Hidden by Evelyn Kitson
Evelyn has just turned 13 years old and is already a fantastic writer. She has loved writing since she able to write. Although she aims to have a career in law, she also intends to become a published author. Read on and see if you too, are blown away by the short horror story below.
A scream pierced the air.
Emma flew down the pavement, sweat pouring in rivers down her forehead despite the winter chill seeping into her bones.
But it wasn’t the weather making her blood run cold.
As her legs were about to give up, the road ended. Icey terror grasped her heart.
It was coming closer.
Without thinking twice, Emma darted off course and sprinted off into a nearby forest. As soon as she had set foot into the woods she regretted it. The only light coming through were thin strands of pale moonlight filtering in through the condensed trees.
But Emma’s life was on the line here. Ignoring the lonely whisper of the trees swaying in the wind, she plunged into the forest and was swallowed by the trees.
Emma sprinted through the woodland, breathing hard. Branches like hands clawed at her and whipped her face. The ground began to slowly tilt and soon she was hurtling down a steep slope. The forest floor was slick with mud and her feet were sliding in every direction until they were yanked out from under her. Emma slammed down with a sickening thud and pain lacerated through her spine. She couldn’t breathe. She painfully clambered up and tried to carry on – but then she was falling, limbs bent and dirt in her mouth.
Blackness. Inky darkness all around her. And pain. So much pain.
Was she dead? The thought lingered in the air like a cloud of poison. Panic constricted her throat. Terror tightened its iron bars around her breast. She weakly thrashed and hit… dirt. Compacted, almost solid, but still dirt.
But her relief was short lived. The pure agony in her leg felt like fire. Raw, uncontrolled fire, burning through her tendons, a supernova of pain. Her mind feebly grasped at the tendrils of consciousness, but the torment was too much, and she allowed herself to be carried away.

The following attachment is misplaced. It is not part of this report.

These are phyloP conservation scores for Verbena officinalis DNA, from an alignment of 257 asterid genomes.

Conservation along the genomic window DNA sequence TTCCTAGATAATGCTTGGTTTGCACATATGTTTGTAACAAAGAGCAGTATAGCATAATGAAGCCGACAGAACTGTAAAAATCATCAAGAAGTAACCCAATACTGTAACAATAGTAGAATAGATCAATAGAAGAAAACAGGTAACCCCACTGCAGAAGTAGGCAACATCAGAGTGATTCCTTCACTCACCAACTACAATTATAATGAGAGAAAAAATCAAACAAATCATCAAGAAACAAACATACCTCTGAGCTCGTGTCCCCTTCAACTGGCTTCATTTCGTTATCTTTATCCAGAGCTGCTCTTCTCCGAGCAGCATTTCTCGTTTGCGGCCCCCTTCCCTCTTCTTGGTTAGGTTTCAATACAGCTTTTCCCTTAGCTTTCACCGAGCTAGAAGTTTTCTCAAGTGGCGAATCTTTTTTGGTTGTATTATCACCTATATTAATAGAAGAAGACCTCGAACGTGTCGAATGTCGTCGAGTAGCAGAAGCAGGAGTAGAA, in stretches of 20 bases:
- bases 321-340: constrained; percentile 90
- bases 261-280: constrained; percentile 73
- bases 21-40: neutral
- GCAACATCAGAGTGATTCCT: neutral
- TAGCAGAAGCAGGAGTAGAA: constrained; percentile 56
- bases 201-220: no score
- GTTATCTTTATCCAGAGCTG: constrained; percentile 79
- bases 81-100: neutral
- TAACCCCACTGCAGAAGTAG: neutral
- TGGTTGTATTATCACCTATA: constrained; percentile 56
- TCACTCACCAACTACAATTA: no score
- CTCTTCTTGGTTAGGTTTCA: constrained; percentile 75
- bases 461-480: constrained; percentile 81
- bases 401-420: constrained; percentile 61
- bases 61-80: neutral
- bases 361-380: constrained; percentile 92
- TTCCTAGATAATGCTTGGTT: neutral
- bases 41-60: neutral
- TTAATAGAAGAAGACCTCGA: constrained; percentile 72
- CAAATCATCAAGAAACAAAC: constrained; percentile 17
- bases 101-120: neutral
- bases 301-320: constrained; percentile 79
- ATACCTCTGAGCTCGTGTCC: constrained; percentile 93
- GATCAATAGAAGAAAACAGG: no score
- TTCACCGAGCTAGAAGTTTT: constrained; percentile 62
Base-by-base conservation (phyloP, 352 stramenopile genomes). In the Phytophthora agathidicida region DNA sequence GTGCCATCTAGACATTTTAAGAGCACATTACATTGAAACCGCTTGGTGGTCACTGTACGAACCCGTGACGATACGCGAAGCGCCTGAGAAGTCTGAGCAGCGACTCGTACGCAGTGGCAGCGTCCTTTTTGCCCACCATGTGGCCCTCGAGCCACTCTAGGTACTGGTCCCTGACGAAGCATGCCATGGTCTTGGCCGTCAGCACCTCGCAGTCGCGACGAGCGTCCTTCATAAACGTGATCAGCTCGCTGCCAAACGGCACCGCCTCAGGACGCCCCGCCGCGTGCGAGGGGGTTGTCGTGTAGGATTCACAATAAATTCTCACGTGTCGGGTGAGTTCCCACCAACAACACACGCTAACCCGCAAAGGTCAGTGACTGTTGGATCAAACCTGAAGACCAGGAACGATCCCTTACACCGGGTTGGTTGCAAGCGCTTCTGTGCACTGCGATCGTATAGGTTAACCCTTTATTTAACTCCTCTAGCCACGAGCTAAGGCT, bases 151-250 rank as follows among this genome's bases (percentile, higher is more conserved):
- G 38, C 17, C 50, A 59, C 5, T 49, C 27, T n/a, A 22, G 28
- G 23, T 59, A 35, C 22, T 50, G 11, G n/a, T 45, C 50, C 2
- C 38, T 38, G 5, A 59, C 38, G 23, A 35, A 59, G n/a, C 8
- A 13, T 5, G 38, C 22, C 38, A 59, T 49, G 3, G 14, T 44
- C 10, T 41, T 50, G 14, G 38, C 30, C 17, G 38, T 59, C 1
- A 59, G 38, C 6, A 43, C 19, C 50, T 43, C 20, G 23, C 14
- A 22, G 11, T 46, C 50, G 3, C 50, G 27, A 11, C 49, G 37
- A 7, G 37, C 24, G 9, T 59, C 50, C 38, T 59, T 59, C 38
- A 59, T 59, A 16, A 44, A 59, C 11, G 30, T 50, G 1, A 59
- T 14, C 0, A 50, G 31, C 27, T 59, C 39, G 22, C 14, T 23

Emma saw herself, earlier that cursed night, waking up. She tried to reach out, to tell herself to run, but her mouth was unable to open.
So all she could do was watch, with helpless terror, as her past self gingerly drew back the covers and looked into the endless, black expanse under the bed.
She was in her parent’s room, her vision cloudy. Emma heard a muffled scream. Her ears pounded. Her knees gave way. Her head split. Red surrounded her, a crimson oblivion.
And then she was running, faster than she ever had before.
Emma gasped and clawed at the dirt as she was harshly ripped from that place, back into the real world, full of brutal pain and fear. Tears silently trickled down her cheeks, mingling with the dirt and blood on her face. Oh, how she wished now for the sweet release of death.
And it was willing to greet her, to cradle her in its arms of infinity. She could feel the pain lift, the panic that had constricted her chest loosen.
A twig snapped.
The pain shot back into her leg.
Another twig snapped.
The iron clamps seized her once again.
She held what little remaining breath she had as the leaves around the top of the burrow crinkled under paws.
Emma knew this wasn’t a wolf – it had found her.
It stopped. Horror seized Emma. Her alarms exploded. Her fingers twitched. Her heart pounded against her rib cage, each reverberating beat sending shocks of fear down her.
It moved away, the sound receding into the night.
Emma felt the tidal wave of relief crash down on her. As far-fetched as the idea seemed, she could not help a flicker of hope sparkle in her mind. She might live.
But she would be alone. There was no one left in the world for her. She would wander this vast world isolated, the ache of loneliness growing in her body like a cancer.
Then Emma thought of her. She couldn’t leave her. Not after all this.
Emma grabbed the roots, a newfound fire of determination burning in her. Emma’s weak muscles screamed in pain, but she would not let go. Tears prickled her eyes. Sweat trickled down her forehead. But movement occurred, and slowly but surely, she began to move up the slope.
The cold air on her face was a welcome sensation. The claustrophobia began to recede. Emma looked down the burrow. If it had come down there…she shuddered to think.
Where to now? Emma painfully rose. Not home.
It was still so dark. A suffocating blackness. She tentatively turned – and stopped. The sight that met her eyes almost stopped her heart. Her blood ran cold.
A pair of red eyes, glinting in the darkness.
A scream pierced the air.